AI workload security requires tools and practices, including encryption and identity and access management. Major cloud providers bring all those security tools to one dashboard, but the shared responsibility model means teams in your organization are responsible for configuring and managing security tools properly. The large volumes of personal and corporate data that AI systems often require raise significant privacy concerns, so AI cloud applications must be designed to be secure against cyberattacks and data breaches.

AI workloads also raise the complexity of compliance, adding real or imagined concerns to meeting GDPR, HIPAA and other compliance programs. Depending on your third-party auditor, its AI risk mitigation expertise might only be a little bit ahead of your own developers working on their first AI project headed to production.

Increased costs

Being in cloud isn't enough to save money -- businesses need to evolve their cost management strategies. Even if your organization is fortunate enough to have mature FinOps practices, AI workloads will break from your previous spending trends unless you involve your FinOps team early in your AI initiatives. The increase in cloud spending that AI workloads bring may price some small companies out of AI development for the time being.

Bias concerns

Bias and ethical concerns about AI persist, especially in financial services and healthcare, where AI models may perpetuate discriminatory outcomes. California and Colorado have passed laws to prevent AI discrimination in hiring, and it's safe to expect more regulations in the future.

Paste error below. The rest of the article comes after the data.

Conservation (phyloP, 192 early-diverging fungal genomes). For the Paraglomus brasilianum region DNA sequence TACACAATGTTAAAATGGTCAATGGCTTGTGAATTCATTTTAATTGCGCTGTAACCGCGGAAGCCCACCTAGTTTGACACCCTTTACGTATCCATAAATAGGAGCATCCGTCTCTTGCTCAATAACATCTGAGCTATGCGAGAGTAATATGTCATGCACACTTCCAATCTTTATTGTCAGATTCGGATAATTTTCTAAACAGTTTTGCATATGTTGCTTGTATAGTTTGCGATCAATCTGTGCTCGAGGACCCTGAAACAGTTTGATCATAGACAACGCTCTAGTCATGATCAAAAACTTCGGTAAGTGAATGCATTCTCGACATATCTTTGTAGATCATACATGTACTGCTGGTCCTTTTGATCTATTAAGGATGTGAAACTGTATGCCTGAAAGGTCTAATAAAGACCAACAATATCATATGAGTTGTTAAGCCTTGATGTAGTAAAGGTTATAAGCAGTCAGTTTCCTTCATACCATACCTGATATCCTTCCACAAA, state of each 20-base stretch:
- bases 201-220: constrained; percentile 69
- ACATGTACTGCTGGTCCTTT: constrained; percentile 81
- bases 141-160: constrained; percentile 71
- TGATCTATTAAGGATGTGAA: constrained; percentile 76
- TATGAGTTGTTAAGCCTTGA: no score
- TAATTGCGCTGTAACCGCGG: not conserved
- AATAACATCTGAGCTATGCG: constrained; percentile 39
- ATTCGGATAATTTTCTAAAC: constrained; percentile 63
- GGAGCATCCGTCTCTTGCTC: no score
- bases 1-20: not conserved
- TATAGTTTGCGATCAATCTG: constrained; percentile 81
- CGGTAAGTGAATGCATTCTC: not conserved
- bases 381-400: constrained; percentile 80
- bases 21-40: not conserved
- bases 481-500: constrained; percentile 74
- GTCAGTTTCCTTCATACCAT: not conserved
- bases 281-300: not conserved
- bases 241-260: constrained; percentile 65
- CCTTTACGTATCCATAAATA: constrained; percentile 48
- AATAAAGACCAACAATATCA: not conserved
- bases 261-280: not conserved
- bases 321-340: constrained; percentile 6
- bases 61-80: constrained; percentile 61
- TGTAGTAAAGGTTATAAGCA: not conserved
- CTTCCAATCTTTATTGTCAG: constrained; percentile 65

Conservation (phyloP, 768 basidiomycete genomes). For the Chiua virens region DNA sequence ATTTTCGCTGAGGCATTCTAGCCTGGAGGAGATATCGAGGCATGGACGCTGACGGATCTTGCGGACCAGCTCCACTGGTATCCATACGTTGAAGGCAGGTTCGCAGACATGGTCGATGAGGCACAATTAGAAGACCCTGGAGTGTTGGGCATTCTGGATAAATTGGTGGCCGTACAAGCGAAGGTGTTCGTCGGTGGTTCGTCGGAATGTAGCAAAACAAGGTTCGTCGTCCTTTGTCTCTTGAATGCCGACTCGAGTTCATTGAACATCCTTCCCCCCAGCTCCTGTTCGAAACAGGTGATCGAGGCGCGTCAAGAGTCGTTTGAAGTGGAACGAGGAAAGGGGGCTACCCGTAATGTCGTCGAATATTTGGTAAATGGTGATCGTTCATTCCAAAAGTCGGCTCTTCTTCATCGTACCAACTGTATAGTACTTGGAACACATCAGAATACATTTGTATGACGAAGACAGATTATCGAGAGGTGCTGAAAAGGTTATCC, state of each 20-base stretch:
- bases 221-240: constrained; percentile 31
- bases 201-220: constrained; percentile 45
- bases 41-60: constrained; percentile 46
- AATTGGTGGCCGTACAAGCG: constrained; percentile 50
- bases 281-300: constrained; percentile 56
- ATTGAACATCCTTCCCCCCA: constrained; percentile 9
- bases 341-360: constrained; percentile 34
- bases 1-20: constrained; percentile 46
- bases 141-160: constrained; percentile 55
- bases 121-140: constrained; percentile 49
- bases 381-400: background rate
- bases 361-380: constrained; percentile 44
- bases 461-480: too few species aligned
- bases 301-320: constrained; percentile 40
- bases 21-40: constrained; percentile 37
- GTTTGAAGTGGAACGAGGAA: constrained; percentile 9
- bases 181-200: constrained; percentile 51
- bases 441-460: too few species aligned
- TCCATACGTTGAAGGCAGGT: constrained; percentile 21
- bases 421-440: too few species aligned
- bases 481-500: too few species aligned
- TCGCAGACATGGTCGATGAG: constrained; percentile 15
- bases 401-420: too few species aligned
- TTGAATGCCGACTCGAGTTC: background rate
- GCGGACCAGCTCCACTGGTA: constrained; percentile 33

Steps for implementing artificial intelligence in the enterprise

Prepare for AI apps

Preparing your cloud management and operations for the addition of resource-hungry AI applications and services may require taking a step back to revisit your corporate cloud strategy. Some core actions should include the following.

Educate staff

AI hype can be all-encompassing, from the most junior employee to your C-suite. Prepare to educate and set expectations about AI across your organization. You can do this by scheduling pilots or proofs of concept that tackle your problems where AI can be part of the solution. "AI needs to solve business problems" must become your mantra.

Prioritize collaboration

Your organization also needs to prepare for the increased compute power that AI requires, which may impact your current cloud architecture and spending. Bring your cloud and FinOps teams together early in the design process to address this question, which can save your organization's technical problems and sticker shock later. Additionally, evaluate cloud cost management platforms to ensure they support AI workloads.

Consider containers

Move your AI development efforts to containers to set your AI projects up for maximum flexibility. The increased portability enables you move AI workloads across providers to find the best platform to experiment with securely and within budget, all while not impacting your current cloud environment.

Review your security strategy

Thoroughly review the in-place security protocols and data protection strategy. Presumably, AI applications will bring more of your corporate data to the cloud, which will trigger changes to your security and data protection practices.

Will Kelly is a freelance writer and content strategist who has written about cloud, DevOps, AI and enterprise mobility.